Freelance journalist Cath Harris has a knack for turning complex science in to accessible news. She has written about athletic feats and landmarks in history, famous playwrights, wild food foraging and cycling in Bhutan, and her work has appeared in a variety of publications including The Guardian, Yorkshire Post, The Countryman, Real Travel and Runner’s World. Read on to find out more.
About your journalism:
What do you write about?
My features are usually about the environment, wildlife, travel or sport. I also write news and media material on science, technology and the arts, turning complex information in to language suitable for general audiences for organisation websites.
Where are we likely to see your work?
In The Guardian, Yorkshire Post, Real Travel, Runner’s World and Running Fitness, The Countryman, Bird Watching Magazine and elsewhere.
What’s the most memorable work you’ve done?
I guess my most memorable feature arose from a most memorable trip – a 600 mile cycle West to East across Bhutan. Bhutan is a midget against its giant neighbours India and China, but has maintained its independence, character, culture and environmental integrity despite strife and change across its borders (The Bhutan piece can be found on Cath Harris’s profile on the JournalistDirectory).
What interview or feature would you love the chance to do?
I’m hoping to cycle the circumference of Lake Victoria, the waters of which lap three countries. It would make a wonderful feature both in words and pictorially. Separately, if the 400m runner Christine Ohuruogo ever wanted to publish an autobiography I’d love to help out. Now is clearly not the time but what a story it would be if she bounced back from World Championship misfortune and did well in the 2012 Olympics. Her Olympic, World and Commonwealth gold medals after a bar from competing were stunning. And, as US Olympian Michael Johnson has said, she’s such a nice person.
About you and PRs:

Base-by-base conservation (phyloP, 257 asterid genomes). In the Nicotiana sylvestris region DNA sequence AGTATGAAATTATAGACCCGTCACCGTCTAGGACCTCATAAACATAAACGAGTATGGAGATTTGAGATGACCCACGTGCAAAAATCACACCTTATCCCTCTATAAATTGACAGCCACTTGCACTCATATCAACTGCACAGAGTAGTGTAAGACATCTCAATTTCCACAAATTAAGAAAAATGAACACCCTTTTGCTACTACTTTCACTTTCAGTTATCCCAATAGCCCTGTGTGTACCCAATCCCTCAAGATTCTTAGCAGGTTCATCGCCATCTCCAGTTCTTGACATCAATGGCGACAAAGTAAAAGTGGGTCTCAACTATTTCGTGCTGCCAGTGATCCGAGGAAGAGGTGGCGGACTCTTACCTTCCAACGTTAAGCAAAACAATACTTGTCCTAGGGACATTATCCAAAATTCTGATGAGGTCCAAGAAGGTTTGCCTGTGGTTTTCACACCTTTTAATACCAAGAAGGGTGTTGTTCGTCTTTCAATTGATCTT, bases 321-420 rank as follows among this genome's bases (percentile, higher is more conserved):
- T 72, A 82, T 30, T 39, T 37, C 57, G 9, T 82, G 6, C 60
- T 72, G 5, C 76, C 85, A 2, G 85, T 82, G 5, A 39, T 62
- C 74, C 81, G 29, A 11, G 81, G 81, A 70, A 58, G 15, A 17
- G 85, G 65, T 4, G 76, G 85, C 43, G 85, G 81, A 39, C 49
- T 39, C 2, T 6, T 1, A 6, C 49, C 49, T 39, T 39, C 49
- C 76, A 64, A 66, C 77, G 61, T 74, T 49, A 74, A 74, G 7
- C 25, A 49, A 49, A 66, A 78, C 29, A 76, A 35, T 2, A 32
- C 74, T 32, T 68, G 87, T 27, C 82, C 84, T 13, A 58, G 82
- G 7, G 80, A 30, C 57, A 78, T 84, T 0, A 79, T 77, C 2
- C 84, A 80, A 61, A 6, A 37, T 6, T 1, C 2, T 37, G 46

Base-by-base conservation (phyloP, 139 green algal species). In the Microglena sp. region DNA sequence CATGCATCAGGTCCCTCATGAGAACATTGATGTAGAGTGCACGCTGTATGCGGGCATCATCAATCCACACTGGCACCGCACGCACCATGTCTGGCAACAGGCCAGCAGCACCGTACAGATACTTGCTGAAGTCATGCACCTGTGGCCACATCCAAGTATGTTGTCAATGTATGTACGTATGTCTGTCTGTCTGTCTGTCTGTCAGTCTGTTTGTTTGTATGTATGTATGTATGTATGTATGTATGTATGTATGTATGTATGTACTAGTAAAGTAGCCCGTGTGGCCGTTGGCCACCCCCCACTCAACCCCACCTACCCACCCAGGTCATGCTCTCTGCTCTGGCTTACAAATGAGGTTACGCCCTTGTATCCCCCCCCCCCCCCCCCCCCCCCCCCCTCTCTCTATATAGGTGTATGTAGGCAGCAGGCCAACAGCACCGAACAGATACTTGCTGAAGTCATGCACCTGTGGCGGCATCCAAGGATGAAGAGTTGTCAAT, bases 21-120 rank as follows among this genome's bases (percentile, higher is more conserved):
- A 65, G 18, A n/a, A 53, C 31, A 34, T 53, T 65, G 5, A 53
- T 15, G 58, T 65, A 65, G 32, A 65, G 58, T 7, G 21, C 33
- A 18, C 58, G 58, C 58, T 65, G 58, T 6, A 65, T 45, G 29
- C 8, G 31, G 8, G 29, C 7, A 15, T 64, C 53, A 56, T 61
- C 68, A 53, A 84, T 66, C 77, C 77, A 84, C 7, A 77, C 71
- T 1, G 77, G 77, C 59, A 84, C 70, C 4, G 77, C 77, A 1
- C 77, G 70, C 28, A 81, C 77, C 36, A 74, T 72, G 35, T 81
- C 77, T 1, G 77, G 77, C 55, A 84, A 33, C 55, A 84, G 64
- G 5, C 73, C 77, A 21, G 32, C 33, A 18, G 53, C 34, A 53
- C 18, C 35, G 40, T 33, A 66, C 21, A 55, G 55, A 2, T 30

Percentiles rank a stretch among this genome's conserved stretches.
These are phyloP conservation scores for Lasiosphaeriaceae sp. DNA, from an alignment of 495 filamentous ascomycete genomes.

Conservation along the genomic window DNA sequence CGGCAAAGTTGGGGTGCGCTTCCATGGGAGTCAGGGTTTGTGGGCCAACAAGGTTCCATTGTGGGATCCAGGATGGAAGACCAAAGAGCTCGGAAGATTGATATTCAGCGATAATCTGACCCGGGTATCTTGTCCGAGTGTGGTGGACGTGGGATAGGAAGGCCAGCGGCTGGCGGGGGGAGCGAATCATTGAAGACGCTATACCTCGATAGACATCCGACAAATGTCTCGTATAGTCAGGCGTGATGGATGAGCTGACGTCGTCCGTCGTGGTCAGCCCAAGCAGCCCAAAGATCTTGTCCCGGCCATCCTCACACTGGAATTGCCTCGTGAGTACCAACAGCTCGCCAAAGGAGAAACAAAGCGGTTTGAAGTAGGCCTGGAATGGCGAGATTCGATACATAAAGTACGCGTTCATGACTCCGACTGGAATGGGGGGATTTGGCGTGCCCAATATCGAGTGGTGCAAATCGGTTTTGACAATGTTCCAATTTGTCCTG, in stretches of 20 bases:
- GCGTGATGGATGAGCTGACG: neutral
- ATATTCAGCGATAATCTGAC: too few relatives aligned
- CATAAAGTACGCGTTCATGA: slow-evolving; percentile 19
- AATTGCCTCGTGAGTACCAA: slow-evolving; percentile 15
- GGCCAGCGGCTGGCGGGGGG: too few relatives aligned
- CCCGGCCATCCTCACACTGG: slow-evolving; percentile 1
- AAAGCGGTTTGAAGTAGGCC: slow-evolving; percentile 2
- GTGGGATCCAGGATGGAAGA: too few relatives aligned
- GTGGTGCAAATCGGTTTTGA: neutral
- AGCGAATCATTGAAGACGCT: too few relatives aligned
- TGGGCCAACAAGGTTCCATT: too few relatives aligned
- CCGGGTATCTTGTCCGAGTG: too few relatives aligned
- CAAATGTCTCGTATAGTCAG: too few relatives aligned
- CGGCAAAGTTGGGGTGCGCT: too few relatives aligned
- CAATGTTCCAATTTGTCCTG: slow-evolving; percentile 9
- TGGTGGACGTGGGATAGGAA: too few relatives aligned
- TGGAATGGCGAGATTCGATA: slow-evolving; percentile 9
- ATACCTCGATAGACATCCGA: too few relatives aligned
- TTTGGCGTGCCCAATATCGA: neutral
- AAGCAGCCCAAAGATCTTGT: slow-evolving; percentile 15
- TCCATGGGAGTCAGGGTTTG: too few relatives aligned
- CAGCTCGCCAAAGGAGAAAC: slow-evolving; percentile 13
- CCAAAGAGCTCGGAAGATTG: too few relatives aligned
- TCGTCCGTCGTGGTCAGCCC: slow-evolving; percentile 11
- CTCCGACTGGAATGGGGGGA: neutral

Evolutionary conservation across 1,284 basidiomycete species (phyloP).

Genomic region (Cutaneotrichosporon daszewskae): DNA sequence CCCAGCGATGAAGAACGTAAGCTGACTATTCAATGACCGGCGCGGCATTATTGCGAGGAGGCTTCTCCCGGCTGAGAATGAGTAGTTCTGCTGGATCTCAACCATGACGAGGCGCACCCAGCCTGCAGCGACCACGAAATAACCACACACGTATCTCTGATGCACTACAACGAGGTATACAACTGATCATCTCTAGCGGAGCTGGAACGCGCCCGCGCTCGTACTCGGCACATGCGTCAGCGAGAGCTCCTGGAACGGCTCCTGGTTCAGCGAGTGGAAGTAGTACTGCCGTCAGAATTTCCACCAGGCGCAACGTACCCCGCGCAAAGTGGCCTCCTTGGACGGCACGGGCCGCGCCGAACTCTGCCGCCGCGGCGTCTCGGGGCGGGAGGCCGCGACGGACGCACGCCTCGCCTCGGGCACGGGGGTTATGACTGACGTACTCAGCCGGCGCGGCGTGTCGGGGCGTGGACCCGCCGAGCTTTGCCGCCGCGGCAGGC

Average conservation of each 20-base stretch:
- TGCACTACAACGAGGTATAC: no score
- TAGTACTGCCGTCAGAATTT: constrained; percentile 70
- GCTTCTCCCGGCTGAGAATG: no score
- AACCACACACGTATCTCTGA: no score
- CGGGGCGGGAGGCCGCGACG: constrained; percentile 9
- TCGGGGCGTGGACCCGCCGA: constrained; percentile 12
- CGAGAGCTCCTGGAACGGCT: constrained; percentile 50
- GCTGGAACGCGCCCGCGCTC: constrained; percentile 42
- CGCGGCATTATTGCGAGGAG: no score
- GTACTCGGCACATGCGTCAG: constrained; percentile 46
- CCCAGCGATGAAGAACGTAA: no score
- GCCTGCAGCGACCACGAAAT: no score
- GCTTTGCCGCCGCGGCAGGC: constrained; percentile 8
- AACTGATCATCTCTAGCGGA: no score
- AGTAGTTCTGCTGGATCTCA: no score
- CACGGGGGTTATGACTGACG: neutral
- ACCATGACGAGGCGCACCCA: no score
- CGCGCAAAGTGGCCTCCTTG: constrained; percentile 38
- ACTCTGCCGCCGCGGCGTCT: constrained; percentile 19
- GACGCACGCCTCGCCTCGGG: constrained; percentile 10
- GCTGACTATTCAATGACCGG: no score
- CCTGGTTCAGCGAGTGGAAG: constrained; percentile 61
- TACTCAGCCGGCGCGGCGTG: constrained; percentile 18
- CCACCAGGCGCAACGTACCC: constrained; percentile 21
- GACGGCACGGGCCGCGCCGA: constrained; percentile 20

Where do you source ideas for articles?
Ideas appear in all sorts of guises. They might be a throwaway line in a newspaper or a mention by one person of another’s achievements. A village banner produced another article, likewise a chance encounter while walking on the Northumbrian moors. Milestones and anniversaries are obvious story hooks. Anyone and anything that’s different and or new is potentially interesting to write about.
How can PRs be useful to you?
By knowing their stuff, which many do, and returning calls and emails promptly.
How and when do you like them to get in touch?
There are no bad times. Phone or email is fine.
Do you find press conferences, trips, parties and other events useful or an interruption?
Yes they are useful. I enjoy meeting people and visiting new places, and they get me away from the screen.
If you could make one change to the way PRs deal with you, what would it be?
Background knowledge is essential before pitching to editors and if it’s readily available life is much more productive for journalists and PRs.
How would you pay the bills if you weren’t a journalist?
I’d probably go back into sport. I have a sports science degree and am a qualified personal trainer.
What books are on your bedside table, magazines in your bag, or blogs on your screen?
John Steinbeck’s ‘Of Mice and Men’, ‘Reading Lolita in Tehran’ by Azar Nafisi, ‘The Child in Time’ by Ian McEwan and Kingsley Amis’s ‘The King’s English’. Isabel Allende’s books can be horrifying but brilliant so another one of hers is next on to the pile.